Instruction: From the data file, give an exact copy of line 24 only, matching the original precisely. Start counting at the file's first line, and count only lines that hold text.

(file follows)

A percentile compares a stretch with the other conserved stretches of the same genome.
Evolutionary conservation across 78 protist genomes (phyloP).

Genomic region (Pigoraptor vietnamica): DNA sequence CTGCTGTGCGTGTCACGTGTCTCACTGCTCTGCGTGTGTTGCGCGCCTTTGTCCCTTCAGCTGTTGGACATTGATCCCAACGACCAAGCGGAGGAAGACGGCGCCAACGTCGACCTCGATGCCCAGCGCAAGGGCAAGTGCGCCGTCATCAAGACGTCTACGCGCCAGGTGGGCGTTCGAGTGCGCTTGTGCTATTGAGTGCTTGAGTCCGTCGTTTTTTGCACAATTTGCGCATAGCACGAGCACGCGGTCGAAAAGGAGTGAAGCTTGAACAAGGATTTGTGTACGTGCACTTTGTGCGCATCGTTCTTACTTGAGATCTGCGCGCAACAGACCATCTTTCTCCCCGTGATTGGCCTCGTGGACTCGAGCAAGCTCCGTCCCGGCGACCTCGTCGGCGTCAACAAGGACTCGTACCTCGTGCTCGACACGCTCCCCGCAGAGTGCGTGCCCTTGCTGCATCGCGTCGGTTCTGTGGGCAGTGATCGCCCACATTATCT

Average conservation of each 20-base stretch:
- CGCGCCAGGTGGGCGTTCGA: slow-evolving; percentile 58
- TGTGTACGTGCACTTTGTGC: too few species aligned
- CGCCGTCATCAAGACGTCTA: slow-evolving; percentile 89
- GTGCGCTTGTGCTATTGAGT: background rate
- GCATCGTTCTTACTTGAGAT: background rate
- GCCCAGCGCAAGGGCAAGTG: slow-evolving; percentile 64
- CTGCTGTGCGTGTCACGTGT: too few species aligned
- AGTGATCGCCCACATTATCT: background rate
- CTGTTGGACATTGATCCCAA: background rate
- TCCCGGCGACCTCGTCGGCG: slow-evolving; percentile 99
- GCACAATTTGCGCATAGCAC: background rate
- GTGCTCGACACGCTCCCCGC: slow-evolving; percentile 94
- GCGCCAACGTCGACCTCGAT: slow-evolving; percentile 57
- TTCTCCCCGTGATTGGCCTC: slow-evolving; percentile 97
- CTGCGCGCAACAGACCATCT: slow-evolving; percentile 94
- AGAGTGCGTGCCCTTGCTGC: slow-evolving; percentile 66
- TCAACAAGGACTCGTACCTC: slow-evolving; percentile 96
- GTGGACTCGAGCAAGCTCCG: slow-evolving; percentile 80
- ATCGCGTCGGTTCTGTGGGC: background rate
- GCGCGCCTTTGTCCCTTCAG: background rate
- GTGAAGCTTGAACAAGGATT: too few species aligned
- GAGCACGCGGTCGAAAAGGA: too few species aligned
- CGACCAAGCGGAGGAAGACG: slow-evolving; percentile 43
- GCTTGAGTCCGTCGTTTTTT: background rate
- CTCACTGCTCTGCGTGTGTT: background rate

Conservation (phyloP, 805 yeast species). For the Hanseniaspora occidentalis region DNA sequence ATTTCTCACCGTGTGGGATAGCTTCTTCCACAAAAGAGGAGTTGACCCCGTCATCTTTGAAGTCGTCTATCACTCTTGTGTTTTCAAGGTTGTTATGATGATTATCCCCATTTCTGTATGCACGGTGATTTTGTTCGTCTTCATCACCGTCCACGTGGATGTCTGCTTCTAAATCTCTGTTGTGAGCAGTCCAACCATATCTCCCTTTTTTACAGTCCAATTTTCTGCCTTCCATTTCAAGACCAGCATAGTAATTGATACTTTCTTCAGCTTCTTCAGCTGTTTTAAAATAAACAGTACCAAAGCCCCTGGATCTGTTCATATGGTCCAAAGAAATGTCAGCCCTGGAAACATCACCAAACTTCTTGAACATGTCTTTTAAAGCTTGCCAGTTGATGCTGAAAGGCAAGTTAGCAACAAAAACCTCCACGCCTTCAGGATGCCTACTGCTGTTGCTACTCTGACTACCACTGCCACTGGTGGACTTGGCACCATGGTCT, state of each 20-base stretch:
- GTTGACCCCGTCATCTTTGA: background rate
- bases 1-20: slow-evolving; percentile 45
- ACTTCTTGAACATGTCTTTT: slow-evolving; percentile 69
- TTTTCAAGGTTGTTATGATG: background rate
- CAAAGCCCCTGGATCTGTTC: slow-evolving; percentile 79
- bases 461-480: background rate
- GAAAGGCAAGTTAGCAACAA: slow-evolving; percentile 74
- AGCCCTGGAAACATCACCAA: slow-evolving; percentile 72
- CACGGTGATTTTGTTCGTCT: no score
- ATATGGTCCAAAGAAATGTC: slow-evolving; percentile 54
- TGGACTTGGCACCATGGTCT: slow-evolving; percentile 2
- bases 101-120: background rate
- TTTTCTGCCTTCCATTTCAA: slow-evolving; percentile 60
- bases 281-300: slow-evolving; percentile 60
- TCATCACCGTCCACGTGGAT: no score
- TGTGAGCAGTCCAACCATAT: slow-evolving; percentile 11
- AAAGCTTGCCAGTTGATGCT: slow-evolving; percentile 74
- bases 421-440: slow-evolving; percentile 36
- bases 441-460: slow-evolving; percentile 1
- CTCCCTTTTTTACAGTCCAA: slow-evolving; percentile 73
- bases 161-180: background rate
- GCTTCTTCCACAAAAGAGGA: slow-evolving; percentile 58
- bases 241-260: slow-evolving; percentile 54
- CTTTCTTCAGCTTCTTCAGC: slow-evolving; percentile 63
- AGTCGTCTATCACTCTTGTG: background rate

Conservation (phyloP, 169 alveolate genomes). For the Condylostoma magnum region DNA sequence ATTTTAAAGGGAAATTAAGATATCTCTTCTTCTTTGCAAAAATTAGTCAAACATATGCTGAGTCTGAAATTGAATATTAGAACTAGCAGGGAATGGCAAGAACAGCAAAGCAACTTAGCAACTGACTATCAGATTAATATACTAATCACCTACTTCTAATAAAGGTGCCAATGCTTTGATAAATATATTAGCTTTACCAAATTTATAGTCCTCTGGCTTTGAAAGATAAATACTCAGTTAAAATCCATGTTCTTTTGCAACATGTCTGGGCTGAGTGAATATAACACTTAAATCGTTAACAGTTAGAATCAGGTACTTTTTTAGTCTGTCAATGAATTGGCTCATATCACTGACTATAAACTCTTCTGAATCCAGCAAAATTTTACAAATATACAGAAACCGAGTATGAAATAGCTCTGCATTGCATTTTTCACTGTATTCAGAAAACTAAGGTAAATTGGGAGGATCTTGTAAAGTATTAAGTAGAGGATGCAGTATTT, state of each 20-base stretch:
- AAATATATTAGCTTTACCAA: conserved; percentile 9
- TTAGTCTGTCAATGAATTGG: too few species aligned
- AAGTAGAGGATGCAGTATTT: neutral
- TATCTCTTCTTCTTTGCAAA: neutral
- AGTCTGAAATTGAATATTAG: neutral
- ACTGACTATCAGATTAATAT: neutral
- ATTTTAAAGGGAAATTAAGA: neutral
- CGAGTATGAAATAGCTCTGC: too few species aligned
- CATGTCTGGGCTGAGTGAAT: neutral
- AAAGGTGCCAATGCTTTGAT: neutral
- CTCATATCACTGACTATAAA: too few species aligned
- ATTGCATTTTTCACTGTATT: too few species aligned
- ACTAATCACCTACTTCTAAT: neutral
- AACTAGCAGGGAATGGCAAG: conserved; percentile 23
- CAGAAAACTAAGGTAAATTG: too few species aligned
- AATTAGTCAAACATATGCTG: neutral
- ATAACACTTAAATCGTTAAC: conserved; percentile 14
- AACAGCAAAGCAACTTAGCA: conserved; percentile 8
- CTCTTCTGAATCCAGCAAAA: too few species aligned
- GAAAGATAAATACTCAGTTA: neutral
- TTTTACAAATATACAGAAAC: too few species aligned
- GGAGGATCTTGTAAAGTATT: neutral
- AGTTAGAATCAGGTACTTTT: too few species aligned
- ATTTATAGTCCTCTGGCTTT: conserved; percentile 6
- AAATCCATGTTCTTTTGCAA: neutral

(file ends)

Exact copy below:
- GCGCGCCTTTGTCCCTTCAG: background rate